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Raleigh Ritchie | Andy

The GoT vet is the rarest form of actor: One who makes music that doesn't suck.

Grey Worm sings! OK, sings again. Game of Thrones fans who have been paying attention may already know that Raleigh Ritchie is actually the alter-ego of actor Jacob Anderson — aka the fiercely loyal commander of Daenerys Targaryen’s legions of Unsullied warriors. On the other hand, GoT lovers who have been a little slower on the uptake — and who missed Ritchie/Anderson’s 2016 lauded debut album You’re A Man Now, Boy — are in for a treat. Because believe it or not, Anderson is the rarest of actors: A thespian with actual musical talent who is perfectly capable of making music that doesn’t totally suck. On his second album Andy, he shows once again that he’s got enough ability to carry a tune and rap credibly, and enough talent to do both with flair and individuality. And if he had any hand in writing, performing or producing these distinctive and artful tracks, he’s several leagues ahead of his competition in that regard too. And he didn’t even have to become a eunuch to emerge victorious from that battle.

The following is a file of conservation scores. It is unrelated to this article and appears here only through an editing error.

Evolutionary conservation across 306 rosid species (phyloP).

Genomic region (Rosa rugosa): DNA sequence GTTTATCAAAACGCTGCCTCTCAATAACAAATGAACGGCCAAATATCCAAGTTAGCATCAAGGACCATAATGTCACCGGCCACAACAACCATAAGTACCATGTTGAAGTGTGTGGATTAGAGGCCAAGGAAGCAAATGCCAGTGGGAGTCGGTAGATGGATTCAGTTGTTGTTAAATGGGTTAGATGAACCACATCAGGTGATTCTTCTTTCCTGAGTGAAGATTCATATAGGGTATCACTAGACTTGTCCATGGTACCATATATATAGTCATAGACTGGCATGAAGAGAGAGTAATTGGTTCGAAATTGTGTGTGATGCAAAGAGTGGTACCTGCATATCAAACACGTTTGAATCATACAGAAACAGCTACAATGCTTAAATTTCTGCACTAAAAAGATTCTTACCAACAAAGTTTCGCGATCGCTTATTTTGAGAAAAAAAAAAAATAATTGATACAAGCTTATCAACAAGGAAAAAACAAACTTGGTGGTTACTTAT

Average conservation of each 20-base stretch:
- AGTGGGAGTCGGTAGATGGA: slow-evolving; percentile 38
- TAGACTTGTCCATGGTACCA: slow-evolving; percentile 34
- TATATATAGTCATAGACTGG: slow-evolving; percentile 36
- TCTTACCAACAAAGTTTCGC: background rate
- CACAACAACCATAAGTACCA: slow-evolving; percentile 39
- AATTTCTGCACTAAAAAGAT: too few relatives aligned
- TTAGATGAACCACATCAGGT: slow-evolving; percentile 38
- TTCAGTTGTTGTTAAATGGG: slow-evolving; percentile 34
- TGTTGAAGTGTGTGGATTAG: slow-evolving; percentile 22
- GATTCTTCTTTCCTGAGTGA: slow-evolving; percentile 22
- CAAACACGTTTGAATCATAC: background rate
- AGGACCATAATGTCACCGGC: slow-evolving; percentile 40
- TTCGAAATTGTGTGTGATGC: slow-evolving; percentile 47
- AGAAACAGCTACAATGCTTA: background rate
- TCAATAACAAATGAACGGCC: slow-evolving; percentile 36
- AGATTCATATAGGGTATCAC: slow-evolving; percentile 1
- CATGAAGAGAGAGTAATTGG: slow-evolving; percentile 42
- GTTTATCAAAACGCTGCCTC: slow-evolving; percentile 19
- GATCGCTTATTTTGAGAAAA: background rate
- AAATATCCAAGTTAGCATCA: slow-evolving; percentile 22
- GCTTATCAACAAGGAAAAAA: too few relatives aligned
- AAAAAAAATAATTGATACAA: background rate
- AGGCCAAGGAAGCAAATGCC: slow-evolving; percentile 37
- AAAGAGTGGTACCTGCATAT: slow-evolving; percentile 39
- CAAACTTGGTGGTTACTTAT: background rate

THE PRESS RELEASE: “London-based R&B singer-songwriter and actor Raleigh Ritchie’s sophomore album Andy is his first LP in four years. The album title was inspired from a nickname given to his grandfather, which Raleigh Ritchie — real name Jacob Anderson — has since inherited.
Ritchie said, “Andy is a little wink to myself. It’s saying, ‘This is you speaking right now, this is you saying what you have to say.’ ” He premiered a new song Aristocrats in May, with an accompanying music video directed by Ritchie himself. “British history is complicated, especially as a POC. And history is everything, it’s what we learn from to help us build our future. In school I didn’t learn much about British history aside from the country’s victories and a version of some of it’s atrocities. Sometimes it’s a confusing place, and although I love my country, I don’t always feel loved by it. With this video I wanted to explore this and my relationship to my own history and the history of those who came before me.”